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on December 3, 2011
This is a marvelous book about the differences between science and religion. It is scholarly enough to make McCauley's arguments persuasive, and accessible enough to make it a pleasure to read.

McCauley presents a compelling case for the claim that religion is a cognitively natural human activity, whereas science is not. He starts with the concept of `maturationally natural systems,' that is, human cognitive systems that operate automatically, unreflectively, and (mostly) unconsciously. Maturationally natural systems are those that were so evolutionarily advantageous that they became (nearly) invariable capacities of the human mind. They include things like language, face recognition, and most importantly, "theory of mind."

The phrase "theory of mind" refers to the human cognitive capacity to interpret behavior in terms of the mental states of agents. McCauley explains how evolutionary selection pressures resulted in "hyperactive agency detection," a natural human tendency to interpret events in terms of agents and their actions.

According to McCauley, hyperactive agency detection is at the core of the cognitive naturalness of religion. Religions universally invoke what McCauley calls "minimally counterintuitive agents" to explain a wide array of natural phenomena. In effect, religion is getting a free ride on some of our most basic cognitive capacities. As McCauley puts it, religion is like a Rube Goldberg device, a collection of functionally unrelated mechanisms strung together to serve a purpose outside their proper domain.

In essence, the naturalness of religion is a consequence of the naturalness of the cognitive systems it activates. Those cognitive systems evolved to solve other problems our human ancestors faced (hunting, social dominance, lie detection, etc.). Religious thinking and behavior employ the very same cognitive systems. That is why religion feels - and is - so natural.

McCauley goes on to explain the variety of ways in which science is a cognitively unnatural human activity...

--Unlike religion, scientific theories are often esoteric and counterintuitive in the extreme. Think: General Relativity, quantum mechanics, plate tectonics, evolutionary biology, etc.

--Unlike religion, scientific activities are often rigorous and exacting in the extreme. Think: the development of the Periodic Table, the Human Genome Project, the creation of the Large Hadron Collider, etc.

--Unlike religion, science depends on a very specific combination of cultural elements, including literacy, long term education, freedom from religious and political repression, the allocation of resources to theoretical research, and so on. This combination of cultural elements is both historically rare and inherently fragile.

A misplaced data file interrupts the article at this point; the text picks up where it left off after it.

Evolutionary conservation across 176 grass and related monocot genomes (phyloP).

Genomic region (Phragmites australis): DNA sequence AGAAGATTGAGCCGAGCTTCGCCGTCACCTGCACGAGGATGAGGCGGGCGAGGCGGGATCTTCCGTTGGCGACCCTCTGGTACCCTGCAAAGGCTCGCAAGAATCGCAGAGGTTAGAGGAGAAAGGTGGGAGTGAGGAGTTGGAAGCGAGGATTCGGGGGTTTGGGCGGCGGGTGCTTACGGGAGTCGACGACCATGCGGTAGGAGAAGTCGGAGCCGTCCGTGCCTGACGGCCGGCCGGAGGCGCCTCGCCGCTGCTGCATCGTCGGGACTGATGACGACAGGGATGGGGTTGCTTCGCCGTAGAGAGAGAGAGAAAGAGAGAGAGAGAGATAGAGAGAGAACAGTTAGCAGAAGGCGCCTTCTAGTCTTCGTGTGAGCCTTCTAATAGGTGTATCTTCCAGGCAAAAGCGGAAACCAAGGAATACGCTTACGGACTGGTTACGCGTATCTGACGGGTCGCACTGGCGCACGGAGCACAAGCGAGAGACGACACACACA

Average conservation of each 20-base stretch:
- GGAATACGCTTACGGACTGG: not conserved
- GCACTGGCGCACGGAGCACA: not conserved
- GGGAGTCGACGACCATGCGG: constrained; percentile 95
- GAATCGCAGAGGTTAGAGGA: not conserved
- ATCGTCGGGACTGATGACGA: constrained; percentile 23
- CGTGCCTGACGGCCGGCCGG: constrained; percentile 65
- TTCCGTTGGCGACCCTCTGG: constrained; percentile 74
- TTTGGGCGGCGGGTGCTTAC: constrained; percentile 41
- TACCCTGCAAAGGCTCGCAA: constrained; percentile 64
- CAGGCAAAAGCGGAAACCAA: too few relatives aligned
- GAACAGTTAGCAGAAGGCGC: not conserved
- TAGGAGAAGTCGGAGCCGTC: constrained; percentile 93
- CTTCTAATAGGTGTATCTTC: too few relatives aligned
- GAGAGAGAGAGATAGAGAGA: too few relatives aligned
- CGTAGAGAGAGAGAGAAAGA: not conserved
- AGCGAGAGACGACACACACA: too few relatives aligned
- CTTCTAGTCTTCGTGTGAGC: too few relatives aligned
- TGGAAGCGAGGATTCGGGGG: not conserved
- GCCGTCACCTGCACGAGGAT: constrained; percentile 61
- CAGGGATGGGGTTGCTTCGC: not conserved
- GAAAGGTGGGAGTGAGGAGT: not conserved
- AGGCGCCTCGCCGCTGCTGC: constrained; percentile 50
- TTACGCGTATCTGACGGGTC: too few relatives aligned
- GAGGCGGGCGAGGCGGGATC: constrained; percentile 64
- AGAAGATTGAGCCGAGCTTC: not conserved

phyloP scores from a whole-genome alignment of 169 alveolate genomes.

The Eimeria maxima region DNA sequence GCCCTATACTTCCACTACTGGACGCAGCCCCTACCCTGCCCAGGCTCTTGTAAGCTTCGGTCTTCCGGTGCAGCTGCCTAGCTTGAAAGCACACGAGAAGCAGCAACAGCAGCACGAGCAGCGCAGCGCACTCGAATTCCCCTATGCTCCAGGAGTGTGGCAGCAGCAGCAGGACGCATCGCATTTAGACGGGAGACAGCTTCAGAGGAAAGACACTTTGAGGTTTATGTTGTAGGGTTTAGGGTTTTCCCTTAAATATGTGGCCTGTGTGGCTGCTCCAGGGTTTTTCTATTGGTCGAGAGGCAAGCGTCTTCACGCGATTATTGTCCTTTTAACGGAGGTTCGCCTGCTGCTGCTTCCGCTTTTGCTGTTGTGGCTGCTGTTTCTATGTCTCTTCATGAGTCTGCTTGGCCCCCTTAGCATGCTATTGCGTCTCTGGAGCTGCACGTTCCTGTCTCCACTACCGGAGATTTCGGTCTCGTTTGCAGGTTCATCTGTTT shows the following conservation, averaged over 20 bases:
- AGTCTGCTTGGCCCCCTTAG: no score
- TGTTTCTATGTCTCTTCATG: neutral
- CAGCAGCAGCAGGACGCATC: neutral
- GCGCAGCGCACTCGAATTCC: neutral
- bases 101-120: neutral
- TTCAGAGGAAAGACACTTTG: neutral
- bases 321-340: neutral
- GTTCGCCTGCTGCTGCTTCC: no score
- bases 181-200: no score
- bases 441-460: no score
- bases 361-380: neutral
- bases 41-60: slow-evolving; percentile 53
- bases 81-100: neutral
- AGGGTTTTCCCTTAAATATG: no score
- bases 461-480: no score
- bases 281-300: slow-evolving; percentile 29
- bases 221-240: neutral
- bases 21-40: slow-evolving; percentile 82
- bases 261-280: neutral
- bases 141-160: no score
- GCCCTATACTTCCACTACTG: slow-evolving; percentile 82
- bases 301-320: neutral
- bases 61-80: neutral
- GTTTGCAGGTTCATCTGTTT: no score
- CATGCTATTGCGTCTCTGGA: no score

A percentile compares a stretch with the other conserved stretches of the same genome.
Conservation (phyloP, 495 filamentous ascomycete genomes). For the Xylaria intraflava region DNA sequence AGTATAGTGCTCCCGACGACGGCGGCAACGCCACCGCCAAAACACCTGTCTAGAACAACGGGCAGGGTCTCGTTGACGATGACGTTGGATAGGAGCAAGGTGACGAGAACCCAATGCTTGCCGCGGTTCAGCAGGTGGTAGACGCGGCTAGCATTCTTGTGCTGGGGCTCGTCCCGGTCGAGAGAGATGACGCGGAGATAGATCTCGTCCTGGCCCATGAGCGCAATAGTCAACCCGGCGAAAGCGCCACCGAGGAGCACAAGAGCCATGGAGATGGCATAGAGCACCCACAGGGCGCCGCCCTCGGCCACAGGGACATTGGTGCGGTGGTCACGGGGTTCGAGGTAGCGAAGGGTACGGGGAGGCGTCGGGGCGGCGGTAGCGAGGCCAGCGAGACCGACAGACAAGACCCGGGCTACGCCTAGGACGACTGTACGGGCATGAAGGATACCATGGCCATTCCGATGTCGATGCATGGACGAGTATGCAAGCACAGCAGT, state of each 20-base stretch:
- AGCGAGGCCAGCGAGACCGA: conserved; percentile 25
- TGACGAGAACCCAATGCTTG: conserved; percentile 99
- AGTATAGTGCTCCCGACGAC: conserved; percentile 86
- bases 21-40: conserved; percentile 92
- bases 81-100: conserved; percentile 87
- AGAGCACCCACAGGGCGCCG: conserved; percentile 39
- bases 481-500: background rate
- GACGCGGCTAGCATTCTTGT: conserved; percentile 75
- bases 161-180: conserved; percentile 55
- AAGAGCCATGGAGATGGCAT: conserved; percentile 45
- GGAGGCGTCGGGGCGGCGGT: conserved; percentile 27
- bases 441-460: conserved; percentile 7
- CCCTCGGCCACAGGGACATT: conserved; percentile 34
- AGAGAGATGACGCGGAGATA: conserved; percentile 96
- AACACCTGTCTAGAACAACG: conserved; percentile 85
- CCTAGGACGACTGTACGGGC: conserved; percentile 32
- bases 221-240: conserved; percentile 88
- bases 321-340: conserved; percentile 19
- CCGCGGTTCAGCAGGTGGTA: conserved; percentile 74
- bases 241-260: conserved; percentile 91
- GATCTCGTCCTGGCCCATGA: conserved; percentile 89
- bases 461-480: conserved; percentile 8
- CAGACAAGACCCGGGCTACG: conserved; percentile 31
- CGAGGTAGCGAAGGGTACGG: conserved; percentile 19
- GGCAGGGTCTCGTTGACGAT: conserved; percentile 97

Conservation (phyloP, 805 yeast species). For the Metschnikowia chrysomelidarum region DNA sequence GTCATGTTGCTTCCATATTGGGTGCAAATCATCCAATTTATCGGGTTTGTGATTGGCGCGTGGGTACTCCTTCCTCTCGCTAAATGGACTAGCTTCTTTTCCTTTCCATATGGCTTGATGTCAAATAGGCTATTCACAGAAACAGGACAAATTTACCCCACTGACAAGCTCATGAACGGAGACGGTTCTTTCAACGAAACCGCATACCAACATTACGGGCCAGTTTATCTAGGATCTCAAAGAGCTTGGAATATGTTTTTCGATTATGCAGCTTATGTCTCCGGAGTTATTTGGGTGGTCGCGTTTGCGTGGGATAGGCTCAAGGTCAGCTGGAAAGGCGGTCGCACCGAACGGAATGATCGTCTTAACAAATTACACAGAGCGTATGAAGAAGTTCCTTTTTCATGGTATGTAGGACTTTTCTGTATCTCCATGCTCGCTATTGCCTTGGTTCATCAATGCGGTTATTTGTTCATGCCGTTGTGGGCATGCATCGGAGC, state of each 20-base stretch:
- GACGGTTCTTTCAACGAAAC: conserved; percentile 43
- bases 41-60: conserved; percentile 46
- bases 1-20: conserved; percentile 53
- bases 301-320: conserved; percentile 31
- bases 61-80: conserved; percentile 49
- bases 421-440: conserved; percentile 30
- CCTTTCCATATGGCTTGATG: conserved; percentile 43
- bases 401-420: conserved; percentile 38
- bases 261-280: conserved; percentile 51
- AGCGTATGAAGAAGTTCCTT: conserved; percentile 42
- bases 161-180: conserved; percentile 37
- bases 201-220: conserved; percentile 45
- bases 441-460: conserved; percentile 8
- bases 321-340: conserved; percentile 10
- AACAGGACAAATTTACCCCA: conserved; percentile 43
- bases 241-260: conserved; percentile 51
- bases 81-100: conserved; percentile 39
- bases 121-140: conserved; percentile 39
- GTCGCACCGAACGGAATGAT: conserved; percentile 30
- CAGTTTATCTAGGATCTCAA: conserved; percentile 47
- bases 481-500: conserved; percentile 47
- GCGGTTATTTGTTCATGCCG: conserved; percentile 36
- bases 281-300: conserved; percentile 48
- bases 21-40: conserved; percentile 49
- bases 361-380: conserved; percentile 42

Perhaps the most important difference between science and religion is the fact that science involves procedures that result in the SYSTEMATIC DETECTION OF ERRORS. The scientific norm that experimental results must be repeatable to be valid is an example of how science systematically detects errors. More broadly, scientific research is largely a matter of collecting, recording, generating, and analyzing evidence. That evidence is marshaled for or against scientific hypotheses, with the result that false theories are detected (eventually) and scientific progress is made. According to McCauley, systematic error detection is virtually unique to science, and altogether absent in religion.

The book culminates in a number of surprising conclusions that follow from the unnaturalness of science and the naturalness of religion. Among them... Science is no threat to the persistence of religion. Science depends more on cultural and institutional support than religion does. Science's continued existence is fragile.

Why Religion is Natural and Science is Not is a compelling account of the cognitive foundations of two fundamentally dissimilar human activities. The book reveals how the dissimilarity between science and religion is far deeper, and its implications far broader, than previously recognized. It's is a real eye opener for people interested in science, the study of religion, and cultural analysis more generally. Highly recommended!!
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on June 11, 2015
I found the early going a bit too academic for me but the final chapter which was great made it more than worthwhile.
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on December 28, 2014
The reader should be aware that, despite the popular-sounding title, the writing is rather dry and academic. The main points are that we have an evolved individual tendency towards religious belief because of a sensitive innate agency detection feature, whereas science requires certain artificial conventions and disciplines, both at a personal and institutional level. I think this is correct, but, as a popular exposition, the book could be profitably shortened and simplified.
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